Blosxom Hybrid Mode

11/06/2005 20:18:19


A (long) while back, I posted to the Blosxom mailing list about the idea of running Blosxom in a “hybrid” mode, where the cgi was still active, but most pages were served from static html files. The idea is to combine the best of both worlds (dynamic and static modes):

  • By serving from static html files, server load and time to load a page are dramatically decreased. Most of the time, running a cgi script to serve what is essentially static content is a waste. When you load a page in a fraction of a second that used to take 5 seconds to create, it feels pretty good.

  • By continuing to run the CGI, however, you still have access to interactive plugins - comments/writebacks, searching, etc. So you aren’t missing out on these features.

The downside:

  • Many blogs rely (too much, IMHO) on super-dynamic content that changes each time you load a page. This can’t be effectively done using a hybrid mode. I would argue that much of this dynamic content could be done away with, but that’s a separate discussion. For example, I used to have a calendar in my sidebar that would show the LatestNews from the current month. For this to work, I would have to regenerate every page on the first of the month, or it would not work properly. If I added an entry, I would have to update every page in order to update the calendar. I decided this was not worth it, and removed the calendar from the sidebar, and added a link to the year view instead. You may decide that you are not willing to lose such features, in which case this approach is not for you.

I moved away from Blosxom, and began using OddMuse, but some of the same concepts still applied, and I really wanted a hybrid mode. So I wrote the Static Hybrid Module, which accomplished what I was looking for. In fact, it is in use on this site - almost all pages are served from static XHTML files that are updated whenever a change is saved. I have not done any formal testing, but I would seriously doubt there is a faster Oddmuse site out there than this one, unless they are also using the hybrid mode.

I saw a story on Douglas Nerad’s site that got me thinking about this all over again, so I experimented a little bit with my idea about a hybrid mode for blosxom, and this is what I came up with.

Server Setup

You need access to the Mod_Rewrite module for Apache, or something similar for this to work. You need to set up your .htaccess file similar to this:

Options -Indexes
DirectoryIndex blosxom.cgi index.html

RewriteEngine on
RewriteCond %{REQUEST_FILENAME} !-f
RewriteCond %{REQUEST_FILENAME}/index.html !-f
RewriteRule ^(.*)$ /blosxom/blosxom.cgi/$1 [L,QSA]

In this case, the /blosxom directory of my web site is where the hybrid version will reside. This means the cgi script needs to be there (ok, technically not, but it makes sense to do it), and the static files will need to be here as well.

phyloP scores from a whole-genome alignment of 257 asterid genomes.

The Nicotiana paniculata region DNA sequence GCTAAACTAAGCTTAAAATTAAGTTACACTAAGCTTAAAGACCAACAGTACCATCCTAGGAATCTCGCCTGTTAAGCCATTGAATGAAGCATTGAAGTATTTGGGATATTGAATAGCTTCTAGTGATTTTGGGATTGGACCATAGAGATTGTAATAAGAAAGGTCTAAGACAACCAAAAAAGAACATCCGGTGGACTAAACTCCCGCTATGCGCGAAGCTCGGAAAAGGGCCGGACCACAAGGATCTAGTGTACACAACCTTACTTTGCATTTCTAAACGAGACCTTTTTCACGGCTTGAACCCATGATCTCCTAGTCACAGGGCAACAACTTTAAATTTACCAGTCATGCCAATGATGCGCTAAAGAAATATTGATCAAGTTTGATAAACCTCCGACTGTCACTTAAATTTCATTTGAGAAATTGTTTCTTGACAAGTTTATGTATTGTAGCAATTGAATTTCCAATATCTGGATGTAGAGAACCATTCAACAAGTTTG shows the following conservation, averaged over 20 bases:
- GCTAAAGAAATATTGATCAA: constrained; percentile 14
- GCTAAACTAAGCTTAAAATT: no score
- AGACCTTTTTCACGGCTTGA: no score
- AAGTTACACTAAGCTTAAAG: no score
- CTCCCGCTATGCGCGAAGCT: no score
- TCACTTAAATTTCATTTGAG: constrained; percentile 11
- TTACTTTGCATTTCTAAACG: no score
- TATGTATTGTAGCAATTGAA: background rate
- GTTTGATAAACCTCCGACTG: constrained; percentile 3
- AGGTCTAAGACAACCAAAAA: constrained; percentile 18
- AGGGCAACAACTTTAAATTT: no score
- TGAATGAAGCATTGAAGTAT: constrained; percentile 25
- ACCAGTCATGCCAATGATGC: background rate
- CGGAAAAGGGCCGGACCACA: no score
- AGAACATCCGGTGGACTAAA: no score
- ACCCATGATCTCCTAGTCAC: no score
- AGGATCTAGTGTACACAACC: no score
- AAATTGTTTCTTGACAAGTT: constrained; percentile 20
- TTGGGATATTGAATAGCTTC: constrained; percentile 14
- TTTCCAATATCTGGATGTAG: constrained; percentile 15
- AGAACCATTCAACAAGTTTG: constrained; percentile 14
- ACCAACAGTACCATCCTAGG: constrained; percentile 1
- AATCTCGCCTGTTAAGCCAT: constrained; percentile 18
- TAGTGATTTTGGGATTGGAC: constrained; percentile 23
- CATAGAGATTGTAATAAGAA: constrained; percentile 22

You configure your blosxom setup as per usual, but make sure that the output from the static mode goes to the /blosxom directory of your site (or whatever directory you chose).

How it Works

Before you do anything, it behaves like a normal blosxom site, with the “hide the cgi bit” trick enabled. You can check out my bare bones install as an example:

When you visit this site, it is served by the blosxom cgi in the usual way.

But once you run the static mode, it pregenerates pages for the whole site within the /blosxom directory. The next time you visit, you are served the content of these pages, without the blosxom.cgi script being run.

If a requested page or directory doesn’t exist, then it is passed to the blosxom cgi to handle the request – again, in the usual way. This allows dynamic only features, such as the find plugin to work. There isn’t much content on my site, but the search feature works.

Possible Pitfalls

There are many plugins that behave differently in static and dynamic modes (including some of mine…) I suggest that you test this carefully before relying on it for any important websites to ensure that the behavior is as expected.

Whenever you add or update a story on your blosxom weblog, you need to regenerate the static copies. I understand that some of the gui tools can do this automatically.

Also, plugins that modify the site (comments, writebacks, etc) will have to be modified so that they either regenerate the affected pages, or they could also delete those pages, causing the cgi script to take over.

I would also recommend setting up a cron job to regenerate the site every so often, just to fix any glitches that arise.

If you rely on the hide, login, or exclude plugins you will need to double check their behavior to ensure they work properly. The login plugin will be difficult to use…

Plugins that rely on submitting information (typically those that submit forms) will have to submit that data to the root URL, NOT to a particular page - for example is ok, but is not. The second version will pull up a static page, which of course doesn’t handle CGI parameters.


This page is a work in progress, I welcome comments and additions!

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